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September 17, 2009

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Generic Risk Assessments (GRA) for the Fire and Rescue Service

The Government has issued two new Fire and Rescue Service operational guidance documents — the first of 40 such documents to be produced following the most comprehensive review of such guidance for the Service in ten years.

The Generic Risk Assessments (GRA) offer guidance on turning out and arriving at the scene of an incident, and flashover and backdraught fires. The department responsible – Communities and Local Government – says they reflect modern good practice and changes in health and safety legislation, as well as occupational health and welfare management.

The new publications are the result of work by a team from the Office of the Chief Fire and Rescue Adviser (CFRA), working closely with the Fire and Rescue Services in England, Scotland, Wales, Northern Ireland, the HSE, representative bodies, and others in the fire sector.

The Government’s chief fire and rescue advisor, Sir Ken Knight, said: “The new Generic Risk Assessment guidance should inspire the confidence of both the service and the public. The Fire and Rescue Services will now be in a stronger position to improve firefighter and public safety, and improve interoperability between FRSs, as they are all working to the same guidance. It will also help them to fulfil their statutory and compliance responsibilities. The involvement of the Fire and Rescue Service, the representative bodies and others in the production of this important guidance was vital.”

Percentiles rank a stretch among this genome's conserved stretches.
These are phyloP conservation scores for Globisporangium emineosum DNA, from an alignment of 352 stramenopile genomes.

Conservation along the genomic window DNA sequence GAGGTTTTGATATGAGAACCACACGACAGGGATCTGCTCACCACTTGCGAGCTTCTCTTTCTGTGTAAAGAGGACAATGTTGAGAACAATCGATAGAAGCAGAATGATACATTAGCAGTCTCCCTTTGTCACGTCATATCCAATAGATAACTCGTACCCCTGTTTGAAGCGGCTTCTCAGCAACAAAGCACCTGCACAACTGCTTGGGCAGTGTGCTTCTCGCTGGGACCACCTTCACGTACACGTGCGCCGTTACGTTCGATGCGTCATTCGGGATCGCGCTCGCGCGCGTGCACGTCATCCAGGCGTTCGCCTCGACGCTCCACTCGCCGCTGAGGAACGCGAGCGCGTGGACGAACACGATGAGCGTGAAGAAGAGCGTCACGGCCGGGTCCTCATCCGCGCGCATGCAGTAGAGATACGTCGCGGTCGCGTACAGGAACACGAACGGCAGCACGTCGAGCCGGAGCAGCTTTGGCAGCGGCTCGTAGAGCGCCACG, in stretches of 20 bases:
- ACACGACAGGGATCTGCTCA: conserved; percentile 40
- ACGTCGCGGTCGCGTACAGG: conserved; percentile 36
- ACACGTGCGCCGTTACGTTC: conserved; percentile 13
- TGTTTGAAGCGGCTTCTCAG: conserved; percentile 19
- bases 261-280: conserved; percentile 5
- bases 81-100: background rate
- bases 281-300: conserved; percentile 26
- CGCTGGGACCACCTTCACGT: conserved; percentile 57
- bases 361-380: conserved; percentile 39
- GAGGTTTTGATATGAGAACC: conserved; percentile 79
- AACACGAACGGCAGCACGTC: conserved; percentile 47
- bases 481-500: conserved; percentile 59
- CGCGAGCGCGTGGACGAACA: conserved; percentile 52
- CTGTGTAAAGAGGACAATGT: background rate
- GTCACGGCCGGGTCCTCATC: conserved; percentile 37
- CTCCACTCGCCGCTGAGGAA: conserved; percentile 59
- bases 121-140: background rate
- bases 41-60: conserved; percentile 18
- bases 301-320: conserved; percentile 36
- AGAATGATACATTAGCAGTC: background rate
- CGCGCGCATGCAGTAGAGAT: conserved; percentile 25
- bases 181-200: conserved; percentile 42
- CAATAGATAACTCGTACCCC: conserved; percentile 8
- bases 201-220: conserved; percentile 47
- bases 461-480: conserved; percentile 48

Fire minister Shahid Malik added: “I want to thank all of the organisations involved in producing this vital new guidance. Everyone in the fire and rescue service community – from strategic managers to front-line firefighters, will clearly find this important reading. Others who work closely with the Fire and Rescue Service at emergency incidents will also find it of use when creating their own incident safety guidance.”

The new guidance, which replaces risk management documents that were originally published in the late 1990s, will be issued at a rate of two topics a month until the end of 2010. Other topics in the series include work at height, road safety, asbestos, and biological hazards.

For more information and access to an online forum for operational guidance log on to: Comments can be emailed to: operationalguidance@

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